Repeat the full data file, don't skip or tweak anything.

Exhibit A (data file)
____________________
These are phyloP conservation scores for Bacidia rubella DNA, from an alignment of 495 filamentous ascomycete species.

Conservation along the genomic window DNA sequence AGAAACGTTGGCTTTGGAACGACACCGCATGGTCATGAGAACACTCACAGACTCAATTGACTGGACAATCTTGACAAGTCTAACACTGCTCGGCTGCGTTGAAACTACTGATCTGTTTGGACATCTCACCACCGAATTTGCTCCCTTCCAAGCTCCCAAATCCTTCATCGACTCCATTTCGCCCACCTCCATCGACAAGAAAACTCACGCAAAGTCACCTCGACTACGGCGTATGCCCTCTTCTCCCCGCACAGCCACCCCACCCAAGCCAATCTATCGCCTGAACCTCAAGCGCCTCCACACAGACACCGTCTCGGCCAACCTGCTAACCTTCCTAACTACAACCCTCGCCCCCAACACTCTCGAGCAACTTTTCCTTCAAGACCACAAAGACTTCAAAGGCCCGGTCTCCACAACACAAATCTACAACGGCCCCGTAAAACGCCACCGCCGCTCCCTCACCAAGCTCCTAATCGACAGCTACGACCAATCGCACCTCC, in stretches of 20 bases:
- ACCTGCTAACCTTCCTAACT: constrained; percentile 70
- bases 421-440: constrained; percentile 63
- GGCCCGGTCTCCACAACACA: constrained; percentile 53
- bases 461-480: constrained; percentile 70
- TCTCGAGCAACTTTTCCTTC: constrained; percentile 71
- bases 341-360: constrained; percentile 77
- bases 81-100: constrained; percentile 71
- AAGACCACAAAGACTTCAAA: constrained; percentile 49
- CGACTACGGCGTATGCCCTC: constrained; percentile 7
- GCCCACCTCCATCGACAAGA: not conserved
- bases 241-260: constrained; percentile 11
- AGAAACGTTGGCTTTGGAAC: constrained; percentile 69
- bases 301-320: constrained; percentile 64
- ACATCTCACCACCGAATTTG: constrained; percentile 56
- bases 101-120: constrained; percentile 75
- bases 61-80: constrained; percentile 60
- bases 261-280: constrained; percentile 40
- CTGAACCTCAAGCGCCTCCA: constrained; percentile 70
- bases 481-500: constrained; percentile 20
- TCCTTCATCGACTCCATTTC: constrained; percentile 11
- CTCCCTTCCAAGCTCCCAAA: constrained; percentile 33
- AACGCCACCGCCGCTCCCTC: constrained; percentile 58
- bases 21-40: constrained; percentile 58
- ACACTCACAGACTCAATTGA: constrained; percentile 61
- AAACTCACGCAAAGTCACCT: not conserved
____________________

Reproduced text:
These are phyloP conservation scores for Bacidia rubella DNA, from an alignment of 495 filamentous ascomycete species.

Conservation along the genomic window DNA sequence AGAAACGTTGGCTTTGGAACGACACCGCATGGTCATGAGAACACTCACAGACTCAATTGACTGGACAATCTTGACAAGTCTAACACTGCTCGGCTGCGTTGAAACTACTGATCTGTTTGGACATCTCACCACCGAATTTGCTCCCTTCCAAGCTCCCAAATCCTTCATCGACTCCATTTCGCCCACCTCCATCGACAAGAAAACTCACGCAAAGTCACCTCGACTACGGCGTATGCCCTCTTCTCCCCGCACAGCCACCCCACCCAAGCCAATCTATCGCCTGAACCTCAAGCGCCTCCACACAGACACCGTCTCGGCCAACCTGCTAACCTTCCTAACTACAACCCTCGCCCCCAACACTCTCGAGCAACTTTTCCTTCAAGACCACAAAGACTTCAAAGGCCCGGTCTCCACAACACAAATCTACAACGGCCCCGTAAAACGCCACCGCCGCTCCCTCACCAAGCTCCTAATCGACAGCTACGACCAATCGCACCTCC, in stretches of 20 bases:
- ACCTGCTAACCTTCCTAACT: constrained; percentile 70
- bases 421-440: constrained; percentile 63
- GGCCCGGTCTCCACAACACA: constrained; percentile 53
- bases 461-480: constrained; percentile 70
- TCTCGAGCAACTTTTCCTTC: constrained; percentile 71
- bases 341-360: constrained; percentile 77
- bases 81-100: constrained; percentile 71
- AAGACCACAAAGACTTCAAA: constrained; percentile 49
- CGACTACGGCGTATGCCCTC: constrained; percentile 7
- GCCCACCTCCATCGACAAGA: not conserved
- bases 241-260: constrained; percentile 11
- AGAAACGTTGGCTTTGGAAC: constrained; percentile 69
- bases 301-320: constrained; percentile 64
- ACATCTCACCACCGAATTTG: constrained; percentile 56
- bases 101-120: constrained; percentile 75
- bases 61-80: constrained; percentile 60
- bases 261-280: constrained; percentile 40
- CTGAACCTCAAGCGCCTCCA: constrained; percentile 70
- bases 481-500: constrained; percentile 20
- TCCTTCATCGACTCCATTTC: constrained; percentile 11
- CTCCCTTCCAAGCTCCCAAA: constrained; percentile 33
- AACGCCACCGCCGCTCCCTC: constrained; percentile 58
- bases 21-40: constrained; percentile 58
- ACACTCACAGACTCAATTGA: constrained; percentile 61
- AAACTCACGCAAAGTCACCT: not conserved